Child Seat Safety
Have child car seats checked this monthBy NHTSA
Have child car seats checked this month
If you are a parent or caregiver, one of the best ways to protect your children is to place them in the right car seats for their age and size, install the seats correctly, and ensure that the car seats fit properly in the back seats of your vehicles.
Motor vehicle crashes are a leading killer of children 12 and younger. Nationally, from 2010 to 2014 an estimated 601,000 children were injured and 3,181 were killed while riding in cars, pickups, vans and SUVs.
In North Carolina, on average, more than 68,000 children from birth to age 15 are involved in vehicle crashes each year, according to a Child Passenger Safety Week proclamation signed by Gov. Pat McCrory in 2015.
Child Passenger Safety Week
Car seats are frequently misused. That’s why Child Passenger Safety Week, held Sunday through Saturday, September 18–24, is an important reminder for parents to use the right seats the right way. The week’s highlight is National Seat Check Saturday on September 24, when parents, guardians, and caregivers, along with their children or charges, can visit local child car seat inspection stations for free and have certified technicians teach them how to install their car seats correctly.
The technicians will also help determine if children are ready to move from one kind of seat to another or on to seat belts, and can show people how to register car seats in case of seat recalls. If you can’t make it to a station Saturday, you can still have your car seat examined at year-round child car seat inspection stations.
These visits are by appointment and usually free.
The National Highway Traffic Safety Administration recommends children ride in the back seat until age 13. NHTSA’s other recommendations include:
Birth-12 months | A child under age 1 should always ride in a rear-facing car seat. There are various types. Infant-only seats can only be used rear-facing. Convertible and all-in-one seats typically have higher height and weight limits. They allow you to keep your child rear-facing in the back seat longer.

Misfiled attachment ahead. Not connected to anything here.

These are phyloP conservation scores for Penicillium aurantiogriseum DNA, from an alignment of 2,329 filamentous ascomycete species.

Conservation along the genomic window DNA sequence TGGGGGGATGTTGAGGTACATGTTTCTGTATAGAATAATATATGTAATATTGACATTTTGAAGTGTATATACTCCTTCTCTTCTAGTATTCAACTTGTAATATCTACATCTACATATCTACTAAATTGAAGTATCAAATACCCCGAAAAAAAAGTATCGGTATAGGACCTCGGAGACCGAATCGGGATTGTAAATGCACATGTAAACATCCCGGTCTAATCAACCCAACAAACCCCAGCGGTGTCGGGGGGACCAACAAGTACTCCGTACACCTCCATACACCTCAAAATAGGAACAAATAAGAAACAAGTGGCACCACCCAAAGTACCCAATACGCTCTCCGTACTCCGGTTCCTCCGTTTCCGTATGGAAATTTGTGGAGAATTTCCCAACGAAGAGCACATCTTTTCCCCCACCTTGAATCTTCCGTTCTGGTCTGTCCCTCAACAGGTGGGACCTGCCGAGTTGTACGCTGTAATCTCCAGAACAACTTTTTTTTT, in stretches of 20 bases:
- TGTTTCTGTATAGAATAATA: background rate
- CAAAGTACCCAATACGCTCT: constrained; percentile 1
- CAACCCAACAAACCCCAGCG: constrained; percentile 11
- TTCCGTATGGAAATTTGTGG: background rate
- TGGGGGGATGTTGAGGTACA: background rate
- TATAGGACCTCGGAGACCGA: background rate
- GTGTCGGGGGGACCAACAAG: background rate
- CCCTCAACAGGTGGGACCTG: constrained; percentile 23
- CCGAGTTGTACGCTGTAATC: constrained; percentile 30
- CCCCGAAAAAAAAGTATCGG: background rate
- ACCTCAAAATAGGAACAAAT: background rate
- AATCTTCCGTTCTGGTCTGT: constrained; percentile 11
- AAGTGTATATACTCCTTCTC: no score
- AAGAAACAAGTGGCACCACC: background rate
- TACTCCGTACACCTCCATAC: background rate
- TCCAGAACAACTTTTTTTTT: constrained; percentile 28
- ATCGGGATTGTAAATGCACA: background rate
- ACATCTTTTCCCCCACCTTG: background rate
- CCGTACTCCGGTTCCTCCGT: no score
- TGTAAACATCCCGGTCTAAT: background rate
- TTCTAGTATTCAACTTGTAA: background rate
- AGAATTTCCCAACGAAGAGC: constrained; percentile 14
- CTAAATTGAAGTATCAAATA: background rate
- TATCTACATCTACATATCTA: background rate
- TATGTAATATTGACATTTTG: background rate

1-3 years | Keeping your child rear-facing as long as possible is the best way to keep him or her safe. A child should remain in a rear-facing car seat until he or she reaches the top height or weight limit allowed by the car seat’s manufacturer. Once the child outgrows the rear-facing car seat, your child is ready for a forward-facing car seat with a harness and tether.
4-7 years | Keep a child in a forward-facing car seat with a harness and tether until he or she reaches the top height or weight limit allowed by the seat’s manufacturer. Once the child outgrows the forward-facing car seat, it’s time for a booster seat (but still in the back seat).
8-12 years | Your child should remain in a booster seat until he or she is big enough to fit into a seat belt properly. The lap belt must lie snugly across the upper thighs, not the stomach. The shoulder belt should lie snugly across the shoulder and chest and not cross the neck or face.
Note: Safety recommendations vary, but for information about the North Carolina Child Passenger Safety law visit NC-ChildSeatLaw.
To locate stations in your area, visit buckleupnc.org, which also lists special events held during Child Passenger Safety Week.